The American Bar Association’s Model Rules of Professional Conduct (“Model Rules”), which most states have adopted to a large degree, provide a basis for this reasoning. Comment 3 to Model Rule 1.6, which addresses the duty of confidentiality, provides that the confidentiality rule applies to “all information relating to the representation, whatever its source.”
The California Bar referenced this rule, among other authority, in its recent opinion. Providing a series of hypothetical scenarios in which an attorney defended a hedge fund manager in an investor lawsuit, the Committee discussed the ways in which the lawyer’s duty of confidentiality would apply (or not) in varying situations. For example, information regarding past indiscretions the client had made with investor funds (unrelated to the suit in which the attorney represented him) was considered confidential even though the lawyer had received the information from both the client and an external, publicly available source. Particularly because it was information that could be considered embarrassing or detrimental to the client, it was a secret that the attorney was required to maintain in confidence.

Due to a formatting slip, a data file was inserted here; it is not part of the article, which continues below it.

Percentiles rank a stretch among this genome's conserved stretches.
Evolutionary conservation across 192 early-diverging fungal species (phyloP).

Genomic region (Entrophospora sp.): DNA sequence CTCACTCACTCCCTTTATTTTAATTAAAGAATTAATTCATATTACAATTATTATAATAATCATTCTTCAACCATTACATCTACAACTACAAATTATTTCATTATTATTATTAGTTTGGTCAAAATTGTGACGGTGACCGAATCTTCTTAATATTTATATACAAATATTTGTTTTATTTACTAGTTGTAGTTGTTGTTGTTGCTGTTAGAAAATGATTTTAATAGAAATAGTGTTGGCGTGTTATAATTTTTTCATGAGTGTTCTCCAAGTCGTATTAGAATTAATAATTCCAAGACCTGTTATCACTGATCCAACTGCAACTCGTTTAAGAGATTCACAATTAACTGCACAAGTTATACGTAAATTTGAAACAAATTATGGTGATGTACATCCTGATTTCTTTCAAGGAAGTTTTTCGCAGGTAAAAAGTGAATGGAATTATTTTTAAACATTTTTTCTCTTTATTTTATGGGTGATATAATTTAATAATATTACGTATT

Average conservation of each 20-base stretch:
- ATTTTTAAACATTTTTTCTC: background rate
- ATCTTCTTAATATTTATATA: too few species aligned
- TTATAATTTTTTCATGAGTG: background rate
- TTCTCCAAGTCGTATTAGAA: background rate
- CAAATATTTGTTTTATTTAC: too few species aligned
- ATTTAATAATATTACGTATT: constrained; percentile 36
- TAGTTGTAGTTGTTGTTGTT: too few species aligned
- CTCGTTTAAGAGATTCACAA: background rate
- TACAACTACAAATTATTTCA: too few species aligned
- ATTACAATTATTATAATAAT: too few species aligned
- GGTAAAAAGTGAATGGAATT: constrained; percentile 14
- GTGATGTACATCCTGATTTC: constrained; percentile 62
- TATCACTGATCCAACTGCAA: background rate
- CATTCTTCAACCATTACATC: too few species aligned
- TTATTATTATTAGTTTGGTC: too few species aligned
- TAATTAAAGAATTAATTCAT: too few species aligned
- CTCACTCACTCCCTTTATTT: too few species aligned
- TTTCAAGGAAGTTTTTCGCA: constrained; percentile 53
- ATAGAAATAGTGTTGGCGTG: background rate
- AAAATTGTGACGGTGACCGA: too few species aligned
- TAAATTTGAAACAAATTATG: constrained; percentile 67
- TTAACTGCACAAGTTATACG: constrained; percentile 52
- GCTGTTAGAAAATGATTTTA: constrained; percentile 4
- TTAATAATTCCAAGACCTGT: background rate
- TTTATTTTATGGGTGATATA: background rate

The Committee also addressed an attorney’s duty of confidentiality to former clients, reflected in Model Rule 1.9(c) and its state analogs. It found that the lawyer in this case would have violated his duty of confidentiality by writing a letter to a newspaper in response to an article it had published about the hedge fund manager after the representation had concluded. In the lawyer’s hypothetical letter he stated that he had secured a settlement for his client that was “only” seven figures. The Committee explained that even though the settlement terms in this case were publicly available, the lawyer’s disclosure of information about the settlement (and by extension, the existence of the lawsuit) was a breach of confidence. Moreover, by inferring that a seven-figure settlement was a good one, the attorney’s comments could be interpreted as attributing bad or potentially embarrassing acts to the client. The Committee also pointed out that the attorney only had knowledge of the lawsuit that he had worked on because he had learned of it from the client in the first place, thus compounding his responsibility to keep the related details, particularly those that could be harmful to the client if disclosed, confidential.